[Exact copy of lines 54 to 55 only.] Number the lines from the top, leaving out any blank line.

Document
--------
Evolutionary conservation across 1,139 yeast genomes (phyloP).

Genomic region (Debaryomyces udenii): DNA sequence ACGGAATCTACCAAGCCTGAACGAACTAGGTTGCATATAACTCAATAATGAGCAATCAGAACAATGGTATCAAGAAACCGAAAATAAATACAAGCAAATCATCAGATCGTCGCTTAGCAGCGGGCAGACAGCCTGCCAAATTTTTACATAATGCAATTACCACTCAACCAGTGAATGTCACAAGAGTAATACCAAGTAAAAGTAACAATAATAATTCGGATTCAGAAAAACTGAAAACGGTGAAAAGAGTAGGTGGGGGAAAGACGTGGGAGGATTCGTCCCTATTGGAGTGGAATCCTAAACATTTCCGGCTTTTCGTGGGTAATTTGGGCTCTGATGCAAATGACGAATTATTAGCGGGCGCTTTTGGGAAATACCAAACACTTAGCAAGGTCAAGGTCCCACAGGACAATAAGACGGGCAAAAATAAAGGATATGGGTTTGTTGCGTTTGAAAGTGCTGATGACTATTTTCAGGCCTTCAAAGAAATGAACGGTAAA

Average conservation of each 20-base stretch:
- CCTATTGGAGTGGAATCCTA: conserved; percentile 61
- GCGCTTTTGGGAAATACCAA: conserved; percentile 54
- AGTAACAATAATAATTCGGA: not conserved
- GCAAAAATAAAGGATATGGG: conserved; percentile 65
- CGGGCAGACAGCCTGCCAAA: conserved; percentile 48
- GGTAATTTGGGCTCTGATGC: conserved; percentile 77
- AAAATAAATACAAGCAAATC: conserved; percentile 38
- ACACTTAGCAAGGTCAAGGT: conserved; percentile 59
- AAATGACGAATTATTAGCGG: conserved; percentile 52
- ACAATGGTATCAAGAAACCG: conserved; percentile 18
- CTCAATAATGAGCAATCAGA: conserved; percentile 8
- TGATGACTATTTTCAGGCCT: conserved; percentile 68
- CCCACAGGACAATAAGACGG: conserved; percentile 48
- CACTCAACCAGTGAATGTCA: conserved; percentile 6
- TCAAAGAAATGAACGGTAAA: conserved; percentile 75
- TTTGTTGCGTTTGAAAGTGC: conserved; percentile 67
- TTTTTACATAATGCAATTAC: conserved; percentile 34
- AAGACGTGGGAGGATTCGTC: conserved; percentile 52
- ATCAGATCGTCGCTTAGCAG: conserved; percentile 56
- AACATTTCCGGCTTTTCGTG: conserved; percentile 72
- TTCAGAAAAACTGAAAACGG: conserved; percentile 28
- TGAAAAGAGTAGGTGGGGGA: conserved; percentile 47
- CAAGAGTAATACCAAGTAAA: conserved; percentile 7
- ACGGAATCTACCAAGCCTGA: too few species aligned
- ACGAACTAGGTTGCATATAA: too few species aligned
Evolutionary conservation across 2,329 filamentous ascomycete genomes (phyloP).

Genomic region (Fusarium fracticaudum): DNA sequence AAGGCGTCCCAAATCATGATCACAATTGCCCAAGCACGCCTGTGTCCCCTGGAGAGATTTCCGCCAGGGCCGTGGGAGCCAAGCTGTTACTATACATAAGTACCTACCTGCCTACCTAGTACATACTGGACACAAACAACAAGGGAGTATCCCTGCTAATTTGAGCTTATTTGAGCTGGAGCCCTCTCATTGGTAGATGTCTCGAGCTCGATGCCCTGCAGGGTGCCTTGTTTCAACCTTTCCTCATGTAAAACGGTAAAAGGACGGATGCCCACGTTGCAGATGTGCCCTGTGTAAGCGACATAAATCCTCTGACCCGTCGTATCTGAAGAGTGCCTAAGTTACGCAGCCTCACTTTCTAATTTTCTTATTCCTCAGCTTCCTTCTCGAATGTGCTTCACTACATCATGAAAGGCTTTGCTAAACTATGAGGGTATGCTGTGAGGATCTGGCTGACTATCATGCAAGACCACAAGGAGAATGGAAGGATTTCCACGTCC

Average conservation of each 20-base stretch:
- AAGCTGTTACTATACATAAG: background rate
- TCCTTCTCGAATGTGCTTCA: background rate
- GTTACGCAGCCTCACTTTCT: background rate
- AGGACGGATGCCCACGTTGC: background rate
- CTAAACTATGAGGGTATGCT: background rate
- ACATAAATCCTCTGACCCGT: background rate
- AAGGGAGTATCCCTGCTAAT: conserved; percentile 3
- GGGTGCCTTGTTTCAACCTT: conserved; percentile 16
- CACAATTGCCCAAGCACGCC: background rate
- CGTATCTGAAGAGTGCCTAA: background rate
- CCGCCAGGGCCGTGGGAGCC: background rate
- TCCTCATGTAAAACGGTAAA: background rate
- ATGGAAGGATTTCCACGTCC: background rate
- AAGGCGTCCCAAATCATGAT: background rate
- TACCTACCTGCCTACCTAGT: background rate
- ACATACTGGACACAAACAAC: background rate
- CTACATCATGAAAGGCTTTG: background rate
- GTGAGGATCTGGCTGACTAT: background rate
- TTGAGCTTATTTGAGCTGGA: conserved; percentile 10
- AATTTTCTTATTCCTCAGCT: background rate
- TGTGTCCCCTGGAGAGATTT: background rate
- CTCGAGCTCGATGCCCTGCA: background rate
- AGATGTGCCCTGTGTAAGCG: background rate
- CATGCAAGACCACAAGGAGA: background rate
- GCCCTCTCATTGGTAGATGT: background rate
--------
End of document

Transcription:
- AGATGTGCCCTGTGTAAGCG: background rate
- CATGCAAGACCACAAGGAGA: background rate